The Mancunion

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Delia Smith: food missionary or business mogul?

Eve Commander deplores Delia’s cheeky re-release

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Delia’s back from self-imposed TV retirement – and she’s on a mission. Her new free online cooking school teaches her old gospel: for everyone to cook, healthily. However, when she announces this on The Graham Norton Show the muffins, chocolate gateaux and caramel sauces which whirl around on the clip of the first ‘lesson’ suggests she doesn’t practise what she preaches. As if that wasn’t bad enough, when Graham holds Delia’s 1970s book One is Enough up for the camera to tout its re-release, its plain to see Delia’s motives aren’t strictly charitably Christian.

Not that Delia sees it that way. When Graham picks her up on the food porn that’s just graced our screens, she devilishly says she’s tempting us with something indulgent before getting to the nitty-gritty. Even the ever acerbic Graham doesn’t dare challenge her for cynically timing her amazing free cooking school with her far-from-free book. A discussion of all the pretty pictures she’s added to help us now we’re so woeful at cooking has me split between whether I think our adopted Patron Saint of Home Cooking sounds like the witch from Hansel and Gretel or just plain patronising.  Either way, I fear this is set to be of a line of bizarre misjudgements, which has seen her dethroned from cooking queen with the common touch to simply out-of-touch.

Her series in 2008 How to Cheat At Cooking was where she lost a lot of followers. I wasn’t alone in being unconvinced that the ready sliced and pre-cooked onions and bizarre ‘cheat’ ingredients were the golden link that would allow us finish a hectic day of work and rack up a home-cooked dinner. A fact cemented by the disappearance of said items from supermarket shelves quicker than the time it took to gobble the McDonald’s quarter pounder they thought they were saving us from.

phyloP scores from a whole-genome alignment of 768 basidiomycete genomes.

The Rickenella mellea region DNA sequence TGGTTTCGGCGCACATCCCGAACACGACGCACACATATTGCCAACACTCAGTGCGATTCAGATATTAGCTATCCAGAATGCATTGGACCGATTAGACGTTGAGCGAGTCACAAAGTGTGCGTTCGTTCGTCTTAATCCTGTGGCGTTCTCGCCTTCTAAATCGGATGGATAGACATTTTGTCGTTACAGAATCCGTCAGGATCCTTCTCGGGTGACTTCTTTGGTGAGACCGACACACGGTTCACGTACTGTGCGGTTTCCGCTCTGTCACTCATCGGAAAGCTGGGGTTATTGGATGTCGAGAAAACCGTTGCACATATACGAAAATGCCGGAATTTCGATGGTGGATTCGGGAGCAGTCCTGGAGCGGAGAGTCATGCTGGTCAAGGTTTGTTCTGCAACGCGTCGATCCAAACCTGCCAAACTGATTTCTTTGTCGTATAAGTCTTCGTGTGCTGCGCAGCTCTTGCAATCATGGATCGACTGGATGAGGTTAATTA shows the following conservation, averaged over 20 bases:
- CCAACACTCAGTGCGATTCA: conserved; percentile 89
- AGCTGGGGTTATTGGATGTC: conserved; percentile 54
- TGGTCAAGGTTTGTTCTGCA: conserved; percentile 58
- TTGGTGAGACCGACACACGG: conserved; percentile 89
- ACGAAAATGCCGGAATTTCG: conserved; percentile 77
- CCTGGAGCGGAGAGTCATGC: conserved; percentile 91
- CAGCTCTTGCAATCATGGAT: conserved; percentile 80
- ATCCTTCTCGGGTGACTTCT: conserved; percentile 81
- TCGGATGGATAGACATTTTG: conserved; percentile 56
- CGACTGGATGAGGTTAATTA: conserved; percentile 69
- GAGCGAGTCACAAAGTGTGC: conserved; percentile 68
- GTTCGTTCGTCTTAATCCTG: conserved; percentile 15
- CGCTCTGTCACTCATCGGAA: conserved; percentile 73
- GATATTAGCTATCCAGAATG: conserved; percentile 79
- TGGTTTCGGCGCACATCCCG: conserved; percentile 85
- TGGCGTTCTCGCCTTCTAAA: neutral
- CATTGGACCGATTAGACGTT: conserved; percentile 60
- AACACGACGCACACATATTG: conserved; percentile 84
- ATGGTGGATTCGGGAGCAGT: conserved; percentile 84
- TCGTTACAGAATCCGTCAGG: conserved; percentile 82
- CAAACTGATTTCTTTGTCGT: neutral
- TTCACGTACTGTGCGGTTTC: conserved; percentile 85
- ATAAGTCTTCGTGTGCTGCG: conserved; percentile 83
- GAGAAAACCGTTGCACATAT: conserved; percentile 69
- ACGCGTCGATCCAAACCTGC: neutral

However, it was that (non-cooking) halftime incident at Norwich FC which really flagged up her deluded ideas about her relationship with us ‘normal’ folk. Descending from the Chairman Box to pitch-side to screech ‘let’s be having you’ at awestruck Norwich fans, it was as if she’d got some bizarre Messiah complex (which is not such an outrageous accusation when you learn that she has written several religious books.) However, it was less Jesus descending from heaven to the masses, rather a mockney transformation into Peggy Mitchell.

In fact, a look at her website suggests she moved herself from the mortal sphere altogether. Its clinical white lines and her pristine photo almost convince me that I’ve navigated to a page for a dental clinic. When we’re invited to save money with their coupons it seems like she’s reconciled herself to the fact she’s no longer a human being but an industry. What more evidence do we need that she’s left the common cooking touch behind than the fact, despite she’s trying to get us to cook, she chose to re-release a book rather than cook up a couple of new recipes?

I would like to view her re-release not as a cynical money-grabbing scheme, but a kind of prodigal return to those good old days when she supplied us with dense books of ‘no-nonsense’ recipes. There’s a lot to like about the old Delia: leaving school with no qualifications, she’s worked hard to become the UK’s bestselling cookery author. As co-chair of Norwich FC she’s an upstanding female in a male world. Whilst an ethical approach to food seems like an after-thought to Gordon Ramsay’s bombastic Hell’s Kitchen cooking, ever since her first show, Delia has been trying to preach a food gospel.

However, it was Delia the cynical business mogul rather than Delia the misguided food missionary sat on Graham Norton’s sofa. Whilst the cooking school looks like she’s been called back to the public sphere to fulfil a food mission, Delia’s re-release suggests she back for the material gain: she’s merely hedging her bets and cashing in her former glory.

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